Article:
Fachbereich Veterinärmedizin



    Population Structure of MRSP and MSSP in Germany:
    A Genomic Approach (2015)

    Semmler, Torsten
    Luebke-Becker, Antina (WE 7)
    Stamm, I
    Brandenburg, A
    Corander, J
    Abou-Elnaga, Yassmin (WE 7)
    Wieler, LH
    Walther, Birgit (WE 7)
    4th ASM-ESCMID Conference on Methicillin-resistant Staphylococci in Animals: Veterinary and Public Health Implications
    Chicago, Illinois, 02. – 05.11.2015
    4th ASM-ESCMID Conference on Methicillin-resistant Staphylococci in Animals: Veterinary and Public Health Implications ; November 2 – 5, 2015 Chicago, Illinois ; Final Program and Abstracts — American Society for Microbiology (Hrsg.)
    Washington, DC, 2015 — S. 25–26
    URL (Volltext): http://conferences.asm.org/images/mrsa2015finalprogram.pdf
    Institut für Mikrobiologie und Tierseuchen

    Robert-von-Ostertag-Str. 7-13
    Gebäude 35
    14163 Berlin
    +49 30 838 51840 / 51843

    Abstract / Zusammenfassung

    Introduction: In veterinary medicine, infections with methicillin resistant Staphylococcus pseudintermedius (MRSP) are a global therapeutic challenge. MRSP are often associated with a multidrug resistant phenotype and therefore difficult to treat successfully. In addition, MRSP are typical nosocomial pathogens tending to spread within veterinary clinical settings. During a risk assessment study in Germany, 100 MRSP and 100 methicillin
    susceptible S. pseudintermedius isolates have been collected from various geographic origins, clinical settings and animal patient histories. Based on PFGE pattern and epidemiological data we chose 108 representative strains from both groups for whole genome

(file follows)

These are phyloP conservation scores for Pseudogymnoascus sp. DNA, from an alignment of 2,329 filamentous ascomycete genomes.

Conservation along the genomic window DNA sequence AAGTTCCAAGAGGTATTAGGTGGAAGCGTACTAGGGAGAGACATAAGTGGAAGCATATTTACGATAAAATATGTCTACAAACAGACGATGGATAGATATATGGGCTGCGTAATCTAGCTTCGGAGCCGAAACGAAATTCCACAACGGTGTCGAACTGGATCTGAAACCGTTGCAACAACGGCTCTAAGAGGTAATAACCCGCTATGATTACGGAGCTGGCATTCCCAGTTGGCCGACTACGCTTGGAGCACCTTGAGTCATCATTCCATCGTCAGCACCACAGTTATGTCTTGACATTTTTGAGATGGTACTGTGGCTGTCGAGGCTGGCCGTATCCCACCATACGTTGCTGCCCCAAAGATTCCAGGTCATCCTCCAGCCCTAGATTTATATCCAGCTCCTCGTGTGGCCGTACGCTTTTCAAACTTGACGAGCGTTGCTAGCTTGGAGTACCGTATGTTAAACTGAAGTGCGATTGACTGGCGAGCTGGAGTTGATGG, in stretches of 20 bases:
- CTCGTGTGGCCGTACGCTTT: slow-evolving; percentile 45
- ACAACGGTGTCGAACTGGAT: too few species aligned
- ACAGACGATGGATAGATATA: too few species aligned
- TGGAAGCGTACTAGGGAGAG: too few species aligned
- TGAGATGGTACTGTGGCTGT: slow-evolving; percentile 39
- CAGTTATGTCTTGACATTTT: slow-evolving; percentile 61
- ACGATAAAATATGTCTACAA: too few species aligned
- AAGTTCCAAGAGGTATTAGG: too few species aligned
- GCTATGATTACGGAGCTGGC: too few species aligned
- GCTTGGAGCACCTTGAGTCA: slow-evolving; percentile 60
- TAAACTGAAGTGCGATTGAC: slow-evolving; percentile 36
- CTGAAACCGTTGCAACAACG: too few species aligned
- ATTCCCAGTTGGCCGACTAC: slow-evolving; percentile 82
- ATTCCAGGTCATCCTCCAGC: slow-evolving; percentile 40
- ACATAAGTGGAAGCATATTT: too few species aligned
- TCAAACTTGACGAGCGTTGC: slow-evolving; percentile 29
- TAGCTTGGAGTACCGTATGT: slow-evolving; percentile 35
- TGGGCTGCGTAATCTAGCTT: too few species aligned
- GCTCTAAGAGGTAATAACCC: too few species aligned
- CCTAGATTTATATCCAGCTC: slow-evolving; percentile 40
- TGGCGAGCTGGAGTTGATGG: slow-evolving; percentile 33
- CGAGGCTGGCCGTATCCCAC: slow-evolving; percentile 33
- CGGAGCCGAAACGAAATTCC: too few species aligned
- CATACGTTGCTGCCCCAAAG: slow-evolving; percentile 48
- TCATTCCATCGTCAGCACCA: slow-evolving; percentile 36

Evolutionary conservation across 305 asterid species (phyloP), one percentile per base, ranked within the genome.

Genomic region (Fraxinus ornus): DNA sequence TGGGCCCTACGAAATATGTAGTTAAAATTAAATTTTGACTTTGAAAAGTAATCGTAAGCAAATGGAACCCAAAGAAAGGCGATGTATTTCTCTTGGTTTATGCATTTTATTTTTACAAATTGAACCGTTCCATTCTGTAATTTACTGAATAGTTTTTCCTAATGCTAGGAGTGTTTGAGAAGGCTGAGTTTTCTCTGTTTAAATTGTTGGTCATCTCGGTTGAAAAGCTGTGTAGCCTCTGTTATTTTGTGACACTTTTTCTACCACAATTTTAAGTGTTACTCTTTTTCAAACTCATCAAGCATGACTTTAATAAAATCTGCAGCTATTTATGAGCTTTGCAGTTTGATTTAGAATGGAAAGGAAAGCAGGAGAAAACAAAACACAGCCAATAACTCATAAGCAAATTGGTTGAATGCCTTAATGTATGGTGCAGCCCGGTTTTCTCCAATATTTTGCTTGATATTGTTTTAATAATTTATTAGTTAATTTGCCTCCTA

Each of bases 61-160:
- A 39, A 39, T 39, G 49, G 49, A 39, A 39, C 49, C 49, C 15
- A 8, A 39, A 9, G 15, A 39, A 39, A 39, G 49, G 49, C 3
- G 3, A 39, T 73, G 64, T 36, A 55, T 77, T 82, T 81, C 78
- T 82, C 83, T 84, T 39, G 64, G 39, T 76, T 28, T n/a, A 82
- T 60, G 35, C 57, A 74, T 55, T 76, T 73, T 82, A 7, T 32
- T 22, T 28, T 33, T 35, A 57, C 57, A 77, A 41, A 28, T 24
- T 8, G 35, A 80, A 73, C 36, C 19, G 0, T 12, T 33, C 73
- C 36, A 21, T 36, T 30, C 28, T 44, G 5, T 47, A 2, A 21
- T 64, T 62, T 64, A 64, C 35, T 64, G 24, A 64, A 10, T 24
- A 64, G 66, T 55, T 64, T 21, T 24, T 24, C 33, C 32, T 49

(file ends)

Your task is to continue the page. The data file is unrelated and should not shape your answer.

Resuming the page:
sequencing (WGS) to get an insight into the composition and phylogenetic relationship of
    clinical relevant S. pseudintermedius strains in Germany. Methods: Species identity was
    confirmed by NCBI-blast for housekeepinggenes pta and cpn60. Based on the Maximum
    Common Genome (MCG, von Mentzer etal., Nat. Gen. 2014) a maximum likelihood
    (ML)-phylogeny was calculated with the maximum resolution. In addition, the amount
    and distribution of recombination events was analyzed with Bayesian Recombination
    Tracker (BRAT) and the distribution of the accessory genes clustered for similarity within
    the selected genomes. Further zoom into the MRSP-ST71 group was performed to gain insight into the microevolution of this successful lineage. Results: The MCG determined for 108 S. pseudintermedius (55 MRSP, 53 MSS isolates comprised 1.909 orthologous genes. Bootstrap analysis indicated a diverse phylogenetic background: Beside genomes of isolates sharing the same ST, no significant clustering could be detected. All genomes showed a more or less comparable distance to a common ancestor. This observation was also confirmed by distribution analysis of the accessory gene content. Overall, the genomes showed rather
    limited recombination together with an evenly distribution of these events over the genome,
    lacking a certain cluster-specific variation. Among MRSP reported on here, those belonging
    to sequence type (ST)71 predominated (> 80%). These MRSP-ST71 genomes share a
    MCG of 2.308 orthologous genes and were not as similar as one would expect. Although numerous genetic variations were detected, they did not unravel any significant host or
    geographic association. Discussion: The investigated S. pseudintermedius population is
    remarkably diverse. Within this diversity the genomic ST71 background seems to have an
    evolutionary advantage as these strain are the most frequent detected population subgroup.
    As all ST71 strains contain the mec complex, but are clonally divers, their spread is not due to clonal expansion. Whether the content of mobile genetic elements or other factors are responsible for their successful spread requires further investigation.